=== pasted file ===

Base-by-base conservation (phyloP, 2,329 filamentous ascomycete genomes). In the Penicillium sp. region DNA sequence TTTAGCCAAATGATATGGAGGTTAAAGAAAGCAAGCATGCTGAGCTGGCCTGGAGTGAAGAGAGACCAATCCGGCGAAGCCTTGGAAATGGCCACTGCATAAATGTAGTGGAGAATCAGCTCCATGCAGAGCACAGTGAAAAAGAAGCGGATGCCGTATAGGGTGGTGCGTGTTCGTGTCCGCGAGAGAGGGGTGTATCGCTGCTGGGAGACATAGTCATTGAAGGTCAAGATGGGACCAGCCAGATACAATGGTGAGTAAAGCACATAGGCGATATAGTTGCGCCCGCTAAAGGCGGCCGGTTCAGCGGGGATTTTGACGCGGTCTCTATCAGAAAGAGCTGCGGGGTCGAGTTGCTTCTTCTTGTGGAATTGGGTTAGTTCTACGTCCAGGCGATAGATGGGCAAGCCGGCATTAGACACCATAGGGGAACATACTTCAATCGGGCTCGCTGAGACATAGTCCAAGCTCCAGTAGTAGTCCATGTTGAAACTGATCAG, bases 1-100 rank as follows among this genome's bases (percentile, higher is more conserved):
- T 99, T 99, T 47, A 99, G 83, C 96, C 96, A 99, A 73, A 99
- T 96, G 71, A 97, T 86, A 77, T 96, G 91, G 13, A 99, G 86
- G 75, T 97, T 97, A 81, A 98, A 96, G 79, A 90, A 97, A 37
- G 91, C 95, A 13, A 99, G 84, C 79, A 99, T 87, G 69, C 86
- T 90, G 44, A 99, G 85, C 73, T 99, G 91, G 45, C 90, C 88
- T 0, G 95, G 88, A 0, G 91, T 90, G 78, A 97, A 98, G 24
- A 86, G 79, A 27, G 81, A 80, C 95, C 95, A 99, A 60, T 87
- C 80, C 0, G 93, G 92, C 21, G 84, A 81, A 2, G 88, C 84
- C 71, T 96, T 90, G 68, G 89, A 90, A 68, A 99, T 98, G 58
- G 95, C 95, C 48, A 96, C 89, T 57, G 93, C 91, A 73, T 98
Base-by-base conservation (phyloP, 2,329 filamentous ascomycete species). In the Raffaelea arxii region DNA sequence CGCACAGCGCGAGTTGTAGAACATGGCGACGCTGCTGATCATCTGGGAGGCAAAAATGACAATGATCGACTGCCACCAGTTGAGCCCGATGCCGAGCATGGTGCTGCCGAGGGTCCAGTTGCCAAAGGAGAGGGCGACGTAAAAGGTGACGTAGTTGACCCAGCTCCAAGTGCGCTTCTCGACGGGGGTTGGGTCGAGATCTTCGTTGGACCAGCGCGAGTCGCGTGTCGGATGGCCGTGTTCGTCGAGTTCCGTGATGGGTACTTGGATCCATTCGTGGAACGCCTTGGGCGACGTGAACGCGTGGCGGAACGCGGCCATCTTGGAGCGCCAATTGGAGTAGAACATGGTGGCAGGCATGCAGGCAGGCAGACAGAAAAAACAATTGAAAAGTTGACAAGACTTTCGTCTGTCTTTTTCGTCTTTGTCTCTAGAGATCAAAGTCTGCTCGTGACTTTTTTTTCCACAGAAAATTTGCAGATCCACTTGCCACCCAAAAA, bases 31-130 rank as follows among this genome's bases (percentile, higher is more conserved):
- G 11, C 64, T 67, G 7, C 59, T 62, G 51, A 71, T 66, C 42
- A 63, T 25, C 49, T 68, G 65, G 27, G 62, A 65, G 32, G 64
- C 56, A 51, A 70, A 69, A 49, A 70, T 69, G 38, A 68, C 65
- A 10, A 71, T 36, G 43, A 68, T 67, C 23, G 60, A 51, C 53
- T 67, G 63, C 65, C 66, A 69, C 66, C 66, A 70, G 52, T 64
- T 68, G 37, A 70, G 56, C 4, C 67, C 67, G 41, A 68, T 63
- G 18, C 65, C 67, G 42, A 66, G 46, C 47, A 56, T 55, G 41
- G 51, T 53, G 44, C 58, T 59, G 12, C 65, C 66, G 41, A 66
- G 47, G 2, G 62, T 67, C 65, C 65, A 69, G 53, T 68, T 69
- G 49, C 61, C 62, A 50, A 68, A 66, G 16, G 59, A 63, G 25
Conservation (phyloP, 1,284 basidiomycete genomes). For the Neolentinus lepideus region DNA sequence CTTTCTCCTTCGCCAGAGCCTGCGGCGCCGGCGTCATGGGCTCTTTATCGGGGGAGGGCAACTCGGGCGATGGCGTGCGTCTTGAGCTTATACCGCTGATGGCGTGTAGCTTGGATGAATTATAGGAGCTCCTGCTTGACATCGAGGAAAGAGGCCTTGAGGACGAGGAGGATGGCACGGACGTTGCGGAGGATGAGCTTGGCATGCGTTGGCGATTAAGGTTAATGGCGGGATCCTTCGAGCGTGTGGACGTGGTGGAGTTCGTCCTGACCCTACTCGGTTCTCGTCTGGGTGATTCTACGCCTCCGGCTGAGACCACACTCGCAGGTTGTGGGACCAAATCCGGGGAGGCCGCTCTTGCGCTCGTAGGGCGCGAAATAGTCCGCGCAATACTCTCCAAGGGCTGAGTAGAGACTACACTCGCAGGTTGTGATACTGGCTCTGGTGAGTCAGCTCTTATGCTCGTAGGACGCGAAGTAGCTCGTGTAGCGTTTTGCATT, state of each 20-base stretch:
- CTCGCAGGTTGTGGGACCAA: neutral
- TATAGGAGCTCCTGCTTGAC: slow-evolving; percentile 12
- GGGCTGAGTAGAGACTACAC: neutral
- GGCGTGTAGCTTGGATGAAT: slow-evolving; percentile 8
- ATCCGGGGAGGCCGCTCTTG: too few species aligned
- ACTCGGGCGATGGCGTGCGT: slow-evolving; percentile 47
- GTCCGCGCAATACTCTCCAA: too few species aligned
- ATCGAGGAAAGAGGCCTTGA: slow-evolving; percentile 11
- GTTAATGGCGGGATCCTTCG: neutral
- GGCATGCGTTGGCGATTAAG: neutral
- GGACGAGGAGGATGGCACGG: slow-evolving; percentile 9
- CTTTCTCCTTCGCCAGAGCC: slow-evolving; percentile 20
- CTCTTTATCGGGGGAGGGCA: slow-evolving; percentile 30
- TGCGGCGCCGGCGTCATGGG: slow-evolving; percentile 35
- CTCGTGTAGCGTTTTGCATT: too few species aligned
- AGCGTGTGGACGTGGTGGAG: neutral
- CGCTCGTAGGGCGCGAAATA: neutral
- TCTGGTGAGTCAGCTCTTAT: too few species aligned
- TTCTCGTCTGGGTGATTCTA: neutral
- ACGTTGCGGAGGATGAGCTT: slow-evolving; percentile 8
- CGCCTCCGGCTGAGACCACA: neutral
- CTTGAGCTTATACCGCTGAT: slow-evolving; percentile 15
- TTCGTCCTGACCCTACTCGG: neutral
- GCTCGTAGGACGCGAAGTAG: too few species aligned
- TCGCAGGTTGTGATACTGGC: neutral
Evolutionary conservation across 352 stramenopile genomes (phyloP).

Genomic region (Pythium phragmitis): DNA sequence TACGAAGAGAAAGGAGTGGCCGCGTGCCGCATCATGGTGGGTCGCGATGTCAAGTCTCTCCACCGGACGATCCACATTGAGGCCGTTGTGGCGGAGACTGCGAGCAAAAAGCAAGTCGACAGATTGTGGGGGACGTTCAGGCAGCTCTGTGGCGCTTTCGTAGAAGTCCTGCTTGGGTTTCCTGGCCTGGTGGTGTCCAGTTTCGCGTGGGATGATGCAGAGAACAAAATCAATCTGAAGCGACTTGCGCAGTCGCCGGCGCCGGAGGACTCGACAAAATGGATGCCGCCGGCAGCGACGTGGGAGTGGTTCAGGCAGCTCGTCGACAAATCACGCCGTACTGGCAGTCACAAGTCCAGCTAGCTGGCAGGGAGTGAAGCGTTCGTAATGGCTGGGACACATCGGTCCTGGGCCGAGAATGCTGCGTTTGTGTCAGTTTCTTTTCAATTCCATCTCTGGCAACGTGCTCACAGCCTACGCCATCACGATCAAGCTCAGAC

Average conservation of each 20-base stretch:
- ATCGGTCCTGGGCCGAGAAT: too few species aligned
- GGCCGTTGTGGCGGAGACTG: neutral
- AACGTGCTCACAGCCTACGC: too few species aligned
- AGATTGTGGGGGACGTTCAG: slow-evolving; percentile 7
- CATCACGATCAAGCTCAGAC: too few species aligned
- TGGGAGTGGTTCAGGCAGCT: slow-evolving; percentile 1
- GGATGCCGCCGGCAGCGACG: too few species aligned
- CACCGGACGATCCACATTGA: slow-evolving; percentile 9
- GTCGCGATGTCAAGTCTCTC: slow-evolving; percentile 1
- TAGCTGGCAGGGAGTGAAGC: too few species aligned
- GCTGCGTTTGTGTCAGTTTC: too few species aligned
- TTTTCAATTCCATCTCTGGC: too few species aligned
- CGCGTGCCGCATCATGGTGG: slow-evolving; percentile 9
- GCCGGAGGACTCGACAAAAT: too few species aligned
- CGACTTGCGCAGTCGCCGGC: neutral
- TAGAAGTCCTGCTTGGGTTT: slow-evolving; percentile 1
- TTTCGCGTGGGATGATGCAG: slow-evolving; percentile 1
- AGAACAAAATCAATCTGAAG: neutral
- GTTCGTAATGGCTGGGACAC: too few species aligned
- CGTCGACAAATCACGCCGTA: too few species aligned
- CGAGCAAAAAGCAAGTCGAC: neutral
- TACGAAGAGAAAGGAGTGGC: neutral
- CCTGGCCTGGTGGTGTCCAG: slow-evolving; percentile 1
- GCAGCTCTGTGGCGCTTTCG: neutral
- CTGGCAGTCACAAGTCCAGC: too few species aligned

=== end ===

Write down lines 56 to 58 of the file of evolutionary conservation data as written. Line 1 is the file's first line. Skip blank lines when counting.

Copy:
- CATCACGATCAAGCTCAGAC: too few species aligned
- TGGGAGTGGTTCAGGCAGCT: slow-evolving; percentile 1
- GGATGCCGCCGGCAGCGACG: too few species aligned